Although forest in these areas has already been cut down to make way for farms and other human activities, their management plays a huge role in the fate of remaining forests, for better or worse. “I think the Red Zone will probably present the greatest challenge of the three, as essentially we’re trying to ensure that Amazonia doesn’t get more ‘red’ despite tremendous pressures to expand food production for economic and employment reasons,” Troëng acknowledged. “However, developing models show that it’s possible to achieve such production by more effectively using the lands that have already been degraded.”
Building on the success of Brazil’s soy moratorium by promoting sustainable agriculture — especially palm oil and soy production — in already degraded areas can lessen deforestation pressure on critical standing forests, as will limiting mining impacts by avoiding critical natural areas and minimizing and offsetting impacts that cannot be avoided. In addition, expanding “zero deforestation” commitments within the private sector will help bring the zero net deforestation dream closer to reality.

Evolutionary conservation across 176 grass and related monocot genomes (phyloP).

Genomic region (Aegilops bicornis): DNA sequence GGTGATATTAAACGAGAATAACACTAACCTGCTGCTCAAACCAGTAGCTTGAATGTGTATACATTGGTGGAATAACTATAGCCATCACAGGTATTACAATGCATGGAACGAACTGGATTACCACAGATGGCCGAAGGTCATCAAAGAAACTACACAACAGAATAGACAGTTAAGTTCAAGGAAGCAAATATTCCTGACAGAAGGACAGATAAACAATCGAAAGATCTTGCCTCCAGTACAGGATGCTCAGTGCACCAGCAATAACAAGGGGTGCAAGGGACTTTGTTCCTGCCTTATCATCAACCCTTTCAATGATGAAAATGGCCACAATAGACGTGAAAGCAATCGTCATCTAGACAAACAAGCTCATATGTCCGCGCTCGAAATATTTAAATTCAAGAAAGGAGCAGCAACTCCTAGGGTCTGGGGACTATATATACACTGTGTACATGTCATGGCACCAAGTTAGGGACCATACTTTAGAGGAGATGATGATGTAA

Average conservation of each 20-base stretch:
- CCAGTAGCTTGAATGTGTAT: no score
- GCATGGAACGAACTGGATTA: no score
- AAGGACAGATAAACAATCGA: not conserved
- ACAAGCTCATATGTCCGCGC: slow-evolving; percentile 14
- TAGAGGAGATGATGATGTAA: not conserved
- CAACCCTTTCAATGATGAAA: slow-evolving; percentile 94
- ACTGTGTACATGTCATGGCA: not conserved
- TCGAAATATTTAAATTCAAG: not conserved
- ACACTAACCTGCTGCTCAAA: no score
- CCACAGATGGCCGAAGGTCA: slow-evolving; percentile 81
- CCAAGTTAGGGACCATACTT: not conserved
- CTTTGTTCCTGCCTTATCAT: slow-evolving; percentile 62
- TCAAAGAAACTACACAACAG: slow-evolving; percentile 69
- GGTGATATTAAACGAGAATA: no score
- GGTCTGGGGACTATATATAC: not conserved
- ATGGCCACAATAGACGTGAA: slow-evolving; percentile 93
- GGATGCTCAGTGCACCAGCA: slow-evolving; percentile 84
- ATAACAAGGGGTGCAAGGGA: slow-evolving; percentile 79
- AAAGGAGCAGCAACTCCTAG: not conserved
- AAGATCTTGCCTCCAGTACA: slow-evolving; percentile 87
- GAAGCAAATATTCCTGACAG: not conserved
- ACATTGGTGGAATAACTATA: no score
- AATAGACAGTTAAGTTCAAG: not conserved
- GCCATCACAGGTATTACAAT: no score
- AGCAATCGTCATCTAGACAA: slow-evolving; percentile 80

Four years and counting
It’s an ambitious goal, and even if it is achieved, it comes with caveats. Curbing deforestation in Amazonia will be for naught, experts say, if it causes deforestation to accelerate in Africa or Southeast Asia (a scenario known as “leakage”).
However, Troëng believes the goal is more achievable now than it’s been in the past few years, thanks in part to the momentum set forth by last year’s historic climate change agreement.
“Since the Paris Agreement, there’s a coming together of international political will, global targets and private sector commitments that is creating the kind of enabling conditions that are required to meet these very ambitious goals.”
Will 2020 be the year humanity can finally say, “We saved the rainforest”? Better late than never.
Molly Bergen is the senior managing editor of Human Nature.